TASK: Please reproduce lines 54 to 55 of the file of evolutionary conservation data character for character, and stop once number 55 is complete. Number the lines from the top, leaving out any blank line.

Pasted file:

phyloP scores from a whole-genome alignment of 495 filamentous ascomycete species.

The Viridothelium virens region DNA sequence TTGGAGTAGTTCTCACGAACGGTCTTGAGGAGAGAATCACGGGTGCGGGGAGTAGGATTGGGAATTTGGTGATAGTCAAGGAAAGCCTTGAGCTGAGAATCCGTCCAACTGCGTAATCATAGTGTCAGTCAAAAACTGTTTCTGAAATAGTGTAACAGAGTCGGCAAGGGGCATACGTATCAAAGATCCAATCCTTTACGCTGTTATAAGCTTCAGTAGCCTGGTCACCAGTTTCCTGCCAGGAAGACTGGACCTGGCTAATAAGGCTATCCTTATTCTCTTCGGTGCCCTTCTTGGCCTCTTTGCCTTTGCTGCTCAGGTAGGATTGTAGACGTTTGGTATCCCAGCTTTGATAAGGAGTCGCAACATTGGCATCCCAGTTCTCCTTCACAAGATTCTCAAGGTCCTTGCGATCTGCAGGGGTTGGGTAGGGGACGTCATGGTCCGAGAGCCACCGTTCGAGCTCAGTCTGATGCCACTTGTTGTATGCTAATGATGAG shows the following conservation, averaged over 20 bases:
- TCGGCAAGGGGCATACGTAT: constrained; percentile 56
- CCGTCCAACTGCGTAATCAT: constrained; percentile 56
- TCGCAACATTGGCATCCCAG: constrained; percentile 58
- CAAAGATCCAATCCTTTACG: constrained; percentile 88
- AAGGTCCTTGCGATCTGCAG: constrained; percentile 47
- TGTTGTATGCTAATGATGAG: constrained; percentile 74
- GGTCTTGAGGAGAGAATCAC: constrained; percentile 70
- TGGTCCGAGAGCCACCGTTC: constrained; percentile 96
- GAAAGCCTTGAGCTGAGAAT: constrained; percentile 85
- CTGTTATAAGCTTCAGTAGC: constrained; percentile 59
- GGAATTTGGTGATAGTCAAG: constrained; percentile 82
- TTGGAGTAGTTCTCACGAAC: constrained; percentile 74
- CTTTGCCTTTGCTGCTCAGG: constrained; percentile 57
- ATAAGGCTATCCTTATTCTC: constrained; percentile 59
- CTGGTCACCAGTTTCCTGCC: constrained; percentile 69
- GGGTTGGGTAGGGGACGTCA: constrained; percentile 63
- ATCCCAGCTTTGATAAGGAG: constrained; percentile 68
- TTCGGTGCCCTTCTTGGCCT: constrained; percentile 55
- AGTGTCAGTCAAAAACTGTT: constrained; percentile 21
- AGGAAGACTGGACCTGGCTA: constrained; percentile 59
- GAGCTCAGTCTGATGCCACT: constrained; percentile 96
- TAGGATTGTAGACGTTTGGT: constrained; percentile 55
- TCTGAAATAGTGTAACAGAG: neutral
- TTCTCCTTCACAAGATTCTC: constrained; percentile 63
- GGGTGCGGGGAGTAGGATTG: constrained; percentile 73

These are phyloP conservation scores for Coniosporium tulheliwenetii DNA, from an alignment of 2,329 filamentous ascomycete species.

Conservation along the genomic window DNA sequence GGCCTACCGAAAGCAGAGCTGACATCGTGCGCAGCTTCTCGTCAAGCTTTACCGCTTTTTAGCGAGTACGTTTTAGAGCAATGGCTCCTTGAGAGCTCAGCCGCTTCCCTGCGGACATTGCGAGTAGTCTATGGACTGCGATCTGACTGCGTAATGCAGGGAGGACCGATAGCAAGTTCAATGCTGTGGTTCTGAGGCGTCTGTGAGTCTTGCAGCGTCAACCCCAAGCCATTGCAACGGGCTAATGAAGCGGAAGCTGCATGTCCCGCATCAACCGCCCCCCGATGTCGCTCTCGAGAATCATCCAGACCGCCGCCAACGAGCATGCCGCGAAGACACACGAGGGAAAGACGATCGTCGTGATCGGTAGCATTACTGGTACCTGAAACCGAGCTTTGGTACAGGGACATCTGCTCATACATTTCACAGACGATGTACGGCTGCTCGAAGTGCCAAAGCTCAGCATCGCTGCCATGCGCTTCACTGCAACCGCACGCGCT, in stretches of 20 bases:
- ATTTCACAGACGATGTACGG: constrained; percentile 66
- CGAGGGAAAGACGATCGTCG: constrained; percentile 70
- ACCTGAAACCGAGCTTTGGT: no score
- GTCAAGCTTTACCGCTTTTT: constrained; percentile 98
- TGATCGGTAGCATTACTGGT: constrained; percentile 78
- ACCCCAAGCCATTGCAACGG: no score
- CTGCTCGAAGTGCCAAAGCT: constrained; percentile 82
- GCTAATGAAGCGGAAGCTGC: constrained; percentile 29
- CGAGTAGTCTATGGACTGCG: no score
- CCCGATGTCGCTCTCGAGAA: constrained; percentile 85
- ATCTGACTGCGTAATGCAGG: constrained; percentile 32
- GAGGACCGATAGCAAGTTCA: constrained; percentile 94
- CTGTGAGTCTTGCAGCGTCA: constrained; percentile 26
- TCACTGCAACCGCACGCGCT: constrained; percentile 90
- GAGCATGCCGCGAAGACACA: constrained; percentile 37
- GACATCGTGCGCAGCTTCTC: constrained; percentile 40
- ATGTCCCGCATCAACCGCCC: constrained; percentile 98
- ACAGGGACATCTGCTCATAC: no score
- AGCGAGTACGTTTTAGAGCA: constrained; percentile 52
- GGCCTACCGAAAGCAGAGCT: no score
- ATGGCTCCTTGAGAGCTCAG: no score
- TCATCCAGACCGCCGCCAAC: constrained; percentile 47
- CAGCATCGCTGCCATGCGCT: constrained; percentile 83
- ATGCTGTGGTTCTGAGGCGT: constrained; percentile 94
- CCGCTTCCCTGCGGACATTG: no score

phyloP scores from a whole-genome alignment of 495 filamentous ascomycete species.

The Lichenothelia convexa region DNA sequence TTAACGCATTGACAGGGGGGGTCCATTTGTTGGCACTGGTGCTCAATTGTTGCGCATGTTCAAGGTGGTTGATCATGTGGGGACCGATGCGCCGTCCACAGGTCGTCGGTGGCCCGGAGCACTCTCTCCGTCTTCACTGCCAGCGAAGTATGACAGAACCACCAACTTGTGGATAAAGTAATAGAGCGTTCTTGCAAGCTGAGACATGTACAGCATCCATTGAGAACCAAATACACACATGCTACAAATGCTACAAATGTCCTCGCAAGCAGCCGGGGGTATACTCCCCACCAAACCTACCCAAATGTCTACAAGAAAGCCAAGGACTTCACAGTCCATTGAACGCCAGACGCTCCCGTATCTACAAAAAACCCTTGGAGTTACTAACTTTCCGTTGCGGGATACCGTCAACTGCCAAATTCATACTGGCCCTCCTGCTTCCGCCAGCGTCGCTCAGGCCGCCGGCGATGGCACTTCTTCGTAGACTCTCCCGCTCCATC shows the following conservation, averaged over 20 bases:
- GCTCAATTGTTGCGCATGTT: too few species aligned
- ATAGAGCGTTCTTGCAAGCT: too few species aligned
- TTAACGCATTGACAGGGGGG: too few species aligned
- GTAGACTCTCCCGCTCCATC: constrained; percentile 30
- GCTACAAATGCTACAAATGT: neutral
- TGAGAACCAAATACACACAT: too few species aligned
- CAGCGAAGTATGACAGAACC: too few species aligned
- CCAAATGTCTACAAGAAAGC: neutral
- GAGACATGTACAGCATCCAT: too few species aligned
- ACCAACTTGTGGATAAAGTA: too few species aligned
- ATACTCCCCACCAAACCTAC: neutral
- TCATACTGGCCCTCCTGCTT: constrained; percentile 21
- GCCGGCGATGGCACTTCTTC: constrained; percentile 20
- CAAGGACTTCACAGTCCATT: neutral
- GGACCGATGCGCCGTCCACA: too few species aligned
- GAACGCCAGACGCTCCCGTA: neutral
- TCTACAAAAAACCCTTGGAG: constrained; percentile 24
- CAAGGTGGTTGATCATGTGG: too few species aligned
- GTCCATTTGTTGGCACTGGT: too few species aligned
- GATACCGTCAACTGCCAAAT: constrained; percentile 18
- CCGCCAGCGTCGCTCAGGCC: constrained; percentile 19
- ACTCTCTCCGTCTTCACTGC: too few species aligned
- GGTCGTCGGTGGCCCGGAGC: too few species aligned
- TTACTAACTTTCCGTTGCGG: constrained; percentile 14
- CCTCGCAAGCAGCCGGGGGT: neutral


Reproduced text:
- CCGCTTCCCTGCGGACATTG: no score

phyloP scores from a whole-genome alignment of 495 filamentous ascomycete species.